Proximity-induced pharmacology (ProxPharm) is a novel paradigm in drug discovery where a small molecule brings two proteins in close proximity to elicit a signal, generally from one protein onto another. The potential of ProxPharm compounds as a new therapeutic modality is firmly established by proteolysis targeting chimeras (PROTACs) that bring an E3 ubiquitin ligase in proximity to a target protein to induce ubiquitination and subsequent degradation of the target. The concept can be expanded to induce other post-translational modifications via the recruitment of different types of protein-modifying enzymes. To survey the human proteome for opportunities in proximity pharmacology, we systematically mapped non-catalytic drug binding pockets on the structure of protein-modifying enzymes available from the Protein Databank. In addition to binding sites exploited by previously reported ProxPharm compounds, we identified putative ligandable non-catalytic pockets in 236 kinases, 45 phosphatases, 37 deubiquitinases, 14 methyltransferases, 11 acetyltransferases, 13 glycosyltransferases, 4 deacetylases, 7 demethylases and 2 glycosidases, including cavities occupied by chemical matter that may serve as starting points for future ProxPharm compounds. This systematic survey confirms that proximity pharmacology is a versatile modality with largely unexplored and promising potential and reveals novel opportunities to pharmacologically rewire molecular circuitries. All data is available from the ProxyBind database at https://polymorph.sgc.utoronto.ca/proxybind/index.php.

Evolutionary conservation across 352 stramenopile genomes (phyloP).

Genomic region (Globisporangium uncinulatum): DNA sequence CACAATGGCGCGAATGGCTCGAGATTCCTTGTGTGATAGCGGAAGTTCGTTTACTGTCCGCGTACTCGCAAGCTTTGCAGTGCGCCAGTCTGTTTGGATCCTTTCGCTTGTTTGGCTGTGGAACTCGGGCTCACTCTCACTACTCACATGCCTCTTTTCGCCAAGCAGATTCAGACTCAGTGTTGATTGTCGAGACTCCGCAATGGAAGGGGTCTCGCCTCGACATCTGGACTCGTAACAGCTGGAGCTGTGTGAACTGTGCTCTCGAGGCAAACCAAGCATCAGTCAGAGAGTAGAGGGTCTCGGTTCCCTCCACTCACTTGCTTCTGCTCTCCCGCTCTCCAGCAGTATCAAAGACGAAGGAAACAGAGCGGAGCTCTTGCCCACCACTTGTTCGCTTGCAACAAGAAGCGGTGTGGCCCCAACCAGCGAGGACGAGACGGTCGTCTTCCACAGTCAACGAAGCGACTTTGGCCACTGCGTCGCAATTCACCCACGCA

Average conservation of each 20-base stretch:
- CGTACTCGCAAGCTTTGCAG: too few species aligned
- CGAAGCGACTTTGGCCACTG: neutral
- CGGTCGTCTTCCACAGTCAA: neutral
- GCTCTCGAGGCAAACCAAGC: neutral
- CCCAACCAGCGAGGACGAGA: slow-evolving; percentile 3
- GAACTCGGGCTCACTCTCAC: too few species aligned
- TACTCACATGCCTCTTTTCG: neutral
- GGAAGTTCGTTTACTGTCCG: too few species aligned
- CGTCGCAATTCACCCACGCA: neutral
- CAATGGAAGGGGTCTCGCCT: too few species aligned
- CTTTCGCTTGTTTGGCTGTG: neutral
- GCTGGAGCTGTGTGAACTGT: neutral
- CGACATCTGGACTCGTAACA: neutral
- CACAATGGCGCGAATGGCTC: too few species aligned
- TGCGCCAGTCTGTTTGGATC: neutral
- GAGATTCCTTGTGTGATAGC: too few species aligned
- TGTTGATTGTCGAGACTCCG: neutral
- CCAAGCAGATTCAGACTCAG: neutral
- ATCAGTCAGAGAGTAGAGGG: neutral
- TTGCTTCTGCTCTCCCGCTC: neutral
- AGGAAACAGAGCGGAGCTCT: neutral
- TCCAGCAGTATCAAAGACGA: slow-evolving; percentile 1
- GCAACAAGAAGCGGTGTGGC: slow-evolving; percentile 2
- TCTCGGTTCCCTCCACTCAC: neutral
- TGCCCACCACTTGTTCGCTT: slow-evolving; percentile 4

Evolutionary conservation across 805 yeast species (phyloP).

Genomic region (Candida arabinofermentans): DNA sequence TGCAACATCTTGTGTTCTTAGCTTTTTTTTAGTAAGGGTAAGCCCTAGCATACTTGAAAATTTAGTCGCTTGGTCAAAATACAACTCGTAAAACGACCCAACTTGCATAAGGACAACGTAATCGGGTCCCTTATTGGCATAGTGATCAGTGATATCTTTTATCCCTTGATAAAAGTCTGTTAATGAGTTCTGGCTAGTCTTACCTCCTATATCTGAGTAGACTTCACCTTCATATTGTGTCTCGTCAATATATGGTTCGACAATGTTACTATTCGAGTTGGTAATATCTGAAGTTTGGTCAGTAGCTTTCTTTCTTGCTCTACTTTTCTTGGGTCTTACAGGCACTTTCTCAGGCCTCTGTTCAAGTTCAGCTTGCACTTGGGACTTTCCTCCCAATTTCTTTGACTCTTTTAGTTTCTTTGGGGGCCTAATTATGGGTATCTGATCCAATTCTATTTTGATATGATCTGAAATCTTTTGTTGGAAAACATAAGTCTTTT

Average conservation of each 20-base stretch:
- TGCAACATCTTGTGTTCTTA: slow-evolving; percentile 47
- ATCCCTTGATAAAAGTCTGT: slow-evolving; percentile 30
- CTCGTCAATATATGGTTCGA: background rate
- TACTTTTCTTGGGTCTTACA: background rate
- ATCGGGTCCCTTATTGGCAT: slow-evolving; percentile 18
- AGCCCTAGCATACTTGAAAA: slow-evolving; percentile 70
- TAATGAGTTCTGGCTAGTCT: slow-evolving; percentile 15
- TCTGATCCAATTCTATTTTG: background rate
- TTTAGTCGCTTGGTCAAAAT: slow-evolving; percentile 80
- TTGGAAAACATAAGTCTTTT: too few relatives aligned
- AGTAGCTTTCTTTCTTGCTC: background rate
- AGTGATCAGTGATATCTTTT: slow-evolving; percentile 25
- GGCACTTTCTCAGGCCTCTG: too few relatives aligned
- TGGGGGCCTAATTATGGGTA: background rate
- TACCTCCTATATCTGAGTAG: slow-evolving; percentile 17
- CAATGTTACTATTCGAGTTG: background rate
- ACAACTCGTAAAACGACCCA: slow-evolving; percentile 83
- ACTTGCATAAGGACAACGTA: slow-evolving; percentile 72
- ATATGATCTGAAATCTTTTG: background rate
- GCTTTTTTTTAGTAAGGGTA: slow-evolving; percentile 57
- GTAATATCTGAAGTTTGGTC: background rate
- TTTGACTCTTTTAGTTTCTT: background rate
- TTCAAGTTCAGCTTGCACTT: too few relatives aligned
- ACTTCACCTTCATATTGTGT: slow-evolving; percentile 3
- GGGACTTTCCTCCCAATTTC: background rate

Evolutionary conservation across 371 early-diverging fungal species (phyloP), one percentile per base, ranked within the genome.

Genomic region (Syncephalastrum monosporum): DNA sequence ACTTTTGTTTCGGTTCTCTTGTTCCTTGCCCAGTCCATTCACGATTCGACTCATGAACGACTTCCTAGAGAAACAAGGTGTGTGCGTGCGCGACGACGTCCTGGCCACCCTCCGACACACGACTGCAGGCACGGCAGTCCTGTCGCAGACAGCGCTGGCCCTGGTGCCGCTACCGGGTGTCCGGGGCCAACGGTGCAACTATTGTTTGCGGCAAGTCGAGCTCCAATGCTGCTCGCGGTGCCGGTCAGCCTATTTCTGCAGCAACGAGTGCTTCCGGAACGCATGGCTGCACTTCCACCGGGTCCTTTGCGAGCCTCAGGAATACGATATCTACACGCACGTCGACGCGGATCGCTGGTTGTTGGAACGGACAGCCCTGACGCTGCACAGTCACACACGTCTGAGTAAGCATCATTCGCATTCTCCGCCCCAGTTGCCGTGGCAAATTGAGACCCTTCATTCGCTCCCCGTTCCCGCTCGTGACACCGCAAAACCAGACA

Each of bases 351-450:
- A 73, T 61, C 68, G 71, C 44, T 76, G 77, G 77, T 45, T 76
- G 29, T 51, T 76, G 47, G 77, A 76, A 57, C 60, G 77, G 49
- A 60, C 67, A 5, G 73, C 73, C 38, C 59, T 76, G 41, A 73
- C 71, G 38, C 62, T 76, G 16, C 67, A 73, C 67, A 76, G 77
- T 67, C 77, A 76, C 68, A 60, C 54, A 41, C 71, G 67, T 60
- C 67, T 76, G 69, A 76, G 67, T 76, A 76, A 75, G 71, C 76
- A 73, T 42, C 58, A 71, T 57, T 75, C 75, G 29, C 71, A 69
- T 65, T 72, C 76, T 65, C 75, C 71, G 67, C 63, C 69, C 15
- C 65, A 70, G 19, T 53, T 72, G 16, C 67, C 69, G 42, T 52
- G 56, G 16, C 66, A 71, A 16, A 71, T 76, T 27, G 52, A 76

Keywords: Kinases; PROTAC; PROTAC, Proteolysis Targeting Chimera; Phosphatases; Post-translational modification; Proteome; ProxPharm, Proximity Pharmacology; Proximity pharmacology.
© 2022 The Authors.